Why Chad?

img_5947

At the 2016 CLB Biennial Convention LBIM Mission Mobilizer and Recruiter Dan V. sat down with David and Sonja N. to discuss their call to Chad.

Dan V.: Dave… You and Sonja moved to Fergus Falls, Minnesota from Washington state three years ago, to attend seminary. It was not in your plans then that you would be here today, commissioned as international missionaries of the Church of the Lutheran Brethren, on your way to Chad. Can you tell us what transpired to bring you to where you are today?

Dave N.: The simple easy answer to that question is God. I came to seminary with no thoughts or intentions of going to Africa as a missionary. I planned on being a pastor, hopefully in some small community in the Midwest. When Sonja and I talked about where we might end up, I always said, “Anywhere but Florida, because it’s too hot down there.” But then, Dan, I heard you speak at the Seminary J-term of the need for missionaries in Chad. Sonja, who had always had an interest in missions, asked me what I had thought about your message. I had this sense of not being able to say no (which she thoroughly expected) and from there our calling to Chad grew as we continued to walk through the open doors.

Dan V.: Sonja… You and Dave and your four beautiful children (Nate, Eva, Boeden and Ivan) are now called and commissioned to serve with Lutheran Brethren International Mission in Chad. Chad is a place very far away from family and friends; Chad can be a challenging place to live. You will need to learn new language and culture. Chad is one of the least developed countries of the world. This is a big sacrifice for your family. Why Chad?

Sonja N.: Why Chad? Both Dave and I grew up in the CLB and I believe God was working long before we knew he was in calling us to Chad through the Church. I remember a mission service where the whole church fellowship hall was transformed and I experienced a piece of Africa there. I also remember playing with the children of seminary students who came from Africa, and in later years attending Hillcrest with several former missionaries to Africa. But in recent years God has been cementing the purpose of his Word. In many nursing situations I have had the privilege of being a part of the end-of-life process. I realized early on that my words brought nothing. But through God’s Word, not only is comfort found, but also peace, freedom, restoration, salvation, hope and life. In those moments of deep pain God spoke his words through me to others. When I took the time to think about what life would be like without his Word, it was dark and empty. This is life in Chad. Many people there have never heard, don’t have a Bible to read, and most don’t even know how to read in their own language. How will they know if there is no one to tell them? Yes, going to Chad is a sacrifice, and to be honest there are times I don’t want to go. There are a lot of unknowns and “what ifs” that play through my mind, but God has called us to be obedient. So I will follow and obey, praying that his will be done on earth as it is in heaven, so that all will see and hear and know in their hearts that Jesus is Lord. God sometimes calls us to do hard things. He never promised life on earth to be easy; he tells us that we will have trouble. It’s easy for me to get stuck on the first part of that verse and try to figure out what the trouble or hardship will be, in order to try to avoid it or make it easier. But then I miss the second part of the verse in which Jesus says, “BUT take heart! I have overcome the world” (John 16:33).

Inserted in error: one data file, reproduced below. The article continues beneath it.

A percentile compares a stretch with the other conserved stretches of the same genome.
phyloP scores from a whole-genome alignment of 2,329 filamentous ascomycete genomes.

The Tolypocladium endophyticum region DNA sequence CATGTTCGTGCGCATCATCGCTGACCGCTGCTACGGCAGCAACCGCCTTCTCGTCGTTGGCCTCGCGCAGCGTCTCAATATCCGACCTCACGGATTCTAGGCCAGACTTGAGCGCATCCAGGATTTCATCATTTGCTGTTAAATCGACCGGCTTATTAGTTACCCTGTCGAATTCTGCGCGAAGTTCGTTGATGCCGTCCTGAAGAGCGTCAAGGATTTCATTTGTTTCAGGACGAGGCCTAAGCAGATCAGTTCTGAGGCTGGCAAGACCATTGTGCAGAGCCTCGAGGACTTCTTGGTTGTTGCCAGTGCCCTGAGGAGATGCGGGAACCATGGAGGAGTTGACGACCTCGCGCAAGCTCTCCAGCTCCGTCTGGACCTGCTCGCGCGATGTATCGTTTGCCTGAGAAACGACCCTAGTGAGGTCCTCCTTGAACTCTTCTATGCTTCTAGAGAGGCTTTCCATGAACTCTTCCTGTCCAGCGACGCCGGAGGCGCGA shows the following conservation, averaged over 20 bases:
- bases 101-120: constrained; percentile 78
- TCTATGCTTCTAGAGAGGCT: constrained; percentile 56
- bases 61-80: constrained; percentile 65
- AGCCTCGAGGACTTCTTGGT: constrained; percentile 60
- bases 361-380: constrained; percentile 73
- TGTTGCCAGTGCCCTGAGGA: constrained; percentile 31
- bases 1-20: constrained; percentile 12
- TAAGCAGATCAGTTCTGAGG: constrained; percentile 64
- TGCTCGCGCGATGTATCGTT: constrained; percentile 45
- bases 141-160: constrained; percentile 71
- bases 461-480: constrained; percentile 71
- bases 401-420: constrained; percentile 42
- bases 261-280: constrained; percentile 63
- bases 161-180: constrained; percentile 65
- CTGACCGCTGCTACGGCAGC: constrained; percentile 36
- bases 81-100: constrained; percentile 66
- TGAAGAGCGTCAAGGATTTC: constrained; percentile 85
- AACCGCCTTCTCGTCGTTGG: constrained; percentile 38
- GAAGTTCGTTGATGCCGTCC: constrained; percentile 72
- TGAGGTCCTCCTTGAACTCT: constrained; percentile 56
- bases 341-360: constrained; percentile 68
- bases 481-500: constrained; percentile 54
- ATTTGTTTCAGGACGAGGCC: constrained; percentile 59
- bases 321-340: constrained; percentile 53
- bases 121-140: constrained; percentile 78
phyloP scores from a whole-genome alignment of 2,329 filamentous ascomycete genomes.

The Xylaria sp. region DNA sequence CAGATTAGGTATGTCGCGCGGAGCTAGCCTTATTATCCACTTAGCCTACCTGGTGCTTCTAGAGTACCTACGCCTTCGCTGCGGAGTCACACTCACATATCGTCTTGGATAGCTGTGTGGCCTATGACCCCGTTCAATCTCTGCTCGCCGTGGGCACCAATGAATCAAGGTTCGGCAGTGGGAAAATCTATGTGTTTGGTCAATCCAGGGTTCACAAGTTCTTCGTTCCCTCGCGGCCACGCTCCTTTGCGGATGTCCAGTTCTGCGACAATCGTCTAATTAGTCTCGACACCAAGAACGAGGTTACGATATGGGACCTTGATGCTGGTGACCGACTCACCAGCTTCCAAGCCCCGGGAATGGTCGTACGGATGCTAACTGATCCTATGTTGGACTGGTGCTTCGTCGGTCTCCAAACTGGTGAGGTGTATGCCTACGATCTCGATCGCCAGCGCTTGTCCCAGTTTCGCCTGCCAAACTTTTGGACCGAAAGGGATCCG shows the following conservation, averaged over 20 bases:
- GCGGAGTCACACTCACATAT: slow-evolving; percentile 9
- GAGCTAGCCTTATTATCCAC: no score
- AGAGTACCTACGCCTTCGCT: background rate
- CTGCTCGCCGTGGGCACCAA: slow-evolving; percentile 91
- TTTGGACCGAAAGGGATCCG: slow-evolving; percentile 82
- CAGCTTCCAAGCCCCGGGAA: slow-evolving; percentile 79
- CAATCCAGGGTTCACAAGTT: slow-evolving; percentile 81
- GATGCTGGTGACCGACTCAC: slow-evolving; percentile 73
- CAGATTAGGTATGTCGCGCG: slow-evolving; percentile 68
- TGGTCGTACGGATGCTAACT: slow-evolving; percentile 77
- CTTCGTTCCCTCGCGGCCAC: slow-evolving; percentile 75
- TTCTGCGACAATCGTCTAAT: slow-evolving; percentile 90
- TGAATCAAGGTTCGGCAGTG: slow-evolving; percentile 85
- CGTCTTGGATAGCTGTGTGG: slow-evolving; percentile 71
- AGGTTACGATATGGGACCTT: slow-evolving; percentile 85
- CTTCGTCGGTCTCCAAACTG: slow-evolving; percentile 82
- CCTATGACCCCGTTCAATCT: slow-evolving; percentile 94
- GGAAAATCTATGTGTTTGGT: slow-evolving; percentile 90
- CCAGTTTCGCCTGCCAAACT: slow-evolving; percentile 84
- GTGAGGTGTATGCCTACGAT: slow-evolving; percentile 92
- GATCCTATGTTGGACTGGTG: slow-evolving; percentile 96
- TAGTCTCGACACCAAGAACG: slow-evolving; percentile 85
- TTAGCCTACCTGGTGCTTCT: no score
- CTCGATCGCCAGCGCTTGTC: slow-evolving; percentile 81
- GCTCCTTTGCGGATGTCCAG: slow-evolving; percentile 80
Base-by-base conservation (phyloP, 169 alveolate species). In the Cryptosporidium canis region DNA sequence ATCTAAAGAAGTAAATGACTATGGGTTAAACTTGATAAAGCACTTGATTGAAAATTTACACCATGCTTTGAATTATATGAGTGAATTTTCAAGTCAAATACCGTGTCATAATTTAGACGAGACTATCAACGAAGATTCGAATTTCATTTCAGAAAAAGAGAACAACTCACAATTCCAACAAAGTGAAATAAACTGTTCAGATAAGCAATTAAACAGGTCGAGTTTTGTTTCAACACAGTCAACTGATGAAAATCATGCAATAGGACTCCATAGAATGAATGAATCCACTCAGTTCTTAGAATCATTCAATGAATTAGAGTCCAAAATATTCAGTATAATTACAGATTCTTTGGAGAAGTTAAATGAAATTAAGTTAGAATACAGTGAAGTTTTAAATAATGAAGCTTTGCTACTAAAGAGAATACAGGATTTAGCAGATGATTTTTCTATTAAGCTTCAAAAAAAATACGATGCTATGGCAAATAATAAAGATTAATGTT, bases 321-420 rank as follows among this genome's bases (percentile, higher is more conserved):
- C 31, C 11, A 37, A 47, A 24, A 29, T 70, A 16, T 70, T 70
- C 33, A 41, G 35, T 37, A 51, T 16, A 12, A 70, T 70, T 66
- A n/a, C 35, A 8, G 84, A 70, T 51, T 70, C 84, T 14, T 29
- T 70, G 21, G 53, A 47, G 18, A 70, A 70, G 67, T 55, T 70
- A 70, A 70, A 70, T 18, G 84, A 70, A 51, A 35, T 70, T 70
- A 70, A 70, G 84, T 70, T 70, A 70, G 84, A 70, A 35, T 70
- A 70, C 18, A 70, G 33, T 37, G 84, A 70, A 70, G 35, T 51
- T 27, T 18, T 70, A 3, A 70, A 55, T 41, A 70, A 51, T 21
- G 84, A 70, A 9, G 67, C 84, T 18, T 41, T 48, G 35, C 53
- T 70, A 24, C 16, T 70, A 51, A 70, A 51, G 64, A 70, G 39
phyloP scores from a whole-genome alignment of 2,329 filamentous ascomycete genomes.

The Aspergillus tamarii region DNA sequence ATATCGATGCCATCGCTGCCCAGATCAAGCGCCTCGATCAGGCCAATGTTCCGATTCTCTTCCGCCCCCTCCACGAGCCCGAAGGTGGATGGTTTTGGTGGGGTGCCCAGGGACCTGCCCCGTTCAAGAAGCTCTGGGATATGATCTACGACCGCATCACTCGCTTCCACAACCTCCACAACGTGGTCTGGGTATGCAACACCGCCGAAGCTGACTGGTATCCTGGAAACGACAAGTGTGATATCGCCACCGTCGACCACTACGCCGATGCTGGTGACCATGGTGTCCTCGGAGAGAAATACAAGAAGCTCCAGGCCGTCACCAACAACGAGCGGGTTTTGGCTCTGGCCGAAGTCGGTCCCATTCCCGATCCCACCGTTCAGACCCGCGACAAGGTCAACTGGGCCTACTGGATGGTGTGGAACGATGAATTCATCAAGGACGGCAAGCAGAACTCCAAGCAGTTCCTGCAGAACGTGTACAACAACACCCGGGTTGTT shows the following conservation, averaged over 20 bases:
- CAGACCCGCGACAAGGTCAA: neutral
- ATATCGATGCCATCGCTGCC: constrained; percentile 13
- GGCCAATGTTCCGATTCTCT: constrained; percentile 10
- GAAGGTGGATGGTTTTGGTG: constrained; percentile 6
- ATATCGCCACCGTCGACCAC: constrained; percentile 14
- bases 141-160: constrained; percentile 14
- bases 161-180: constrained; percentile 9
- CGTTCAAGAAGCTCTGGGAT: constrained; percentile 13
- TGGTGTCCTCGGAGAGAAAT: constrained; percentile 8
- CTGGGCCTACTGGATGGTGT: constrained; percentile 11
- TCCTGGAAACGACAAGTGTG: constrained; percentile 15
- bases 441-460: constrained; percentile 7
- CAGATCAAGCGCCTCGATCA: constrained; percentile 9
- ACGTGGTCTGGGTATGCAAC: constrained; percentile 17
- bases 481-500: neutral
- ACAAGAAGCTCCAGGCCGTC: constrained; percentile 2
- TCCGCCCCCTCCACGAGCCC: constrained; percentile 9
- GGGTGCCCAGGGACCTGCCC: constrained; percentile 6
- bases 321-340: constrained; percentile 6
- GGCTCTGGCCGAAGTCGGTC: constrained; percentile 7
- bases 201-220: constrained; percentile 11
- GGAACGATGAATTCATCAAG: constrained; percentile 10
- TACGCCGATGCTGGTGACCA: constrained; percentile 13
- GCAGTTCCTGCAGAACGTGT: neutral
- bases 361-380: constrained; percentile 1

Dan V.: You both traveled to Chad in January of 2015. Can you tell us a little bit about how that fit into your process of being called to Chad as missionaries?

Dave N.: We were already pretty certain of our calling, and were really curious to see what Chad was like. Many things from that trip helped me continue to process our calling, but I think what stood out to me the most was the receptiveness of the people in Chad. In the village where you lived for 10 years, the people said they hoped new missionaries would come and live among them again. They were a people who wanted to hear more about Jesus and his gospel. I did not expect to find such open willingness to receive missionaries. In fact wherever we went we were received with open arms. It was that openness that helped make it clear to me that these were a people that needed to hear the Word about Jesus for their lives.

Dan V.: The CLB/LBIM has a vision of sending more people to Chad to join you in the mission work among unreached people groups. What would you say to those in the audience who might be asking themselves this question, “How can I be a part of this?”

Sonja N.: The biggest thing to remember is that this is not just a calling of us to Chad, but of the larger church sending us to the unreached of Africa. Forgetting that you are a part of this as well really leaves us out there on our own, and we would not last long if that was the case. To have an entire body of churches that together send us is a blessing a lot of missionaries don’t have. If you or your church want to be a part of this you can do so in a number of ways, the first being prayer—we need lots of prayer. Another thing your church could do is to adopt a people group. By adopting a people group your church is committing to supporting the proclamation of the gospel to them. You also get to support the ministry of the missionaries sent to those people, being a blessing to them as they minister among the people in Chad.

Six Decades of Gifts
Spreading the Gospel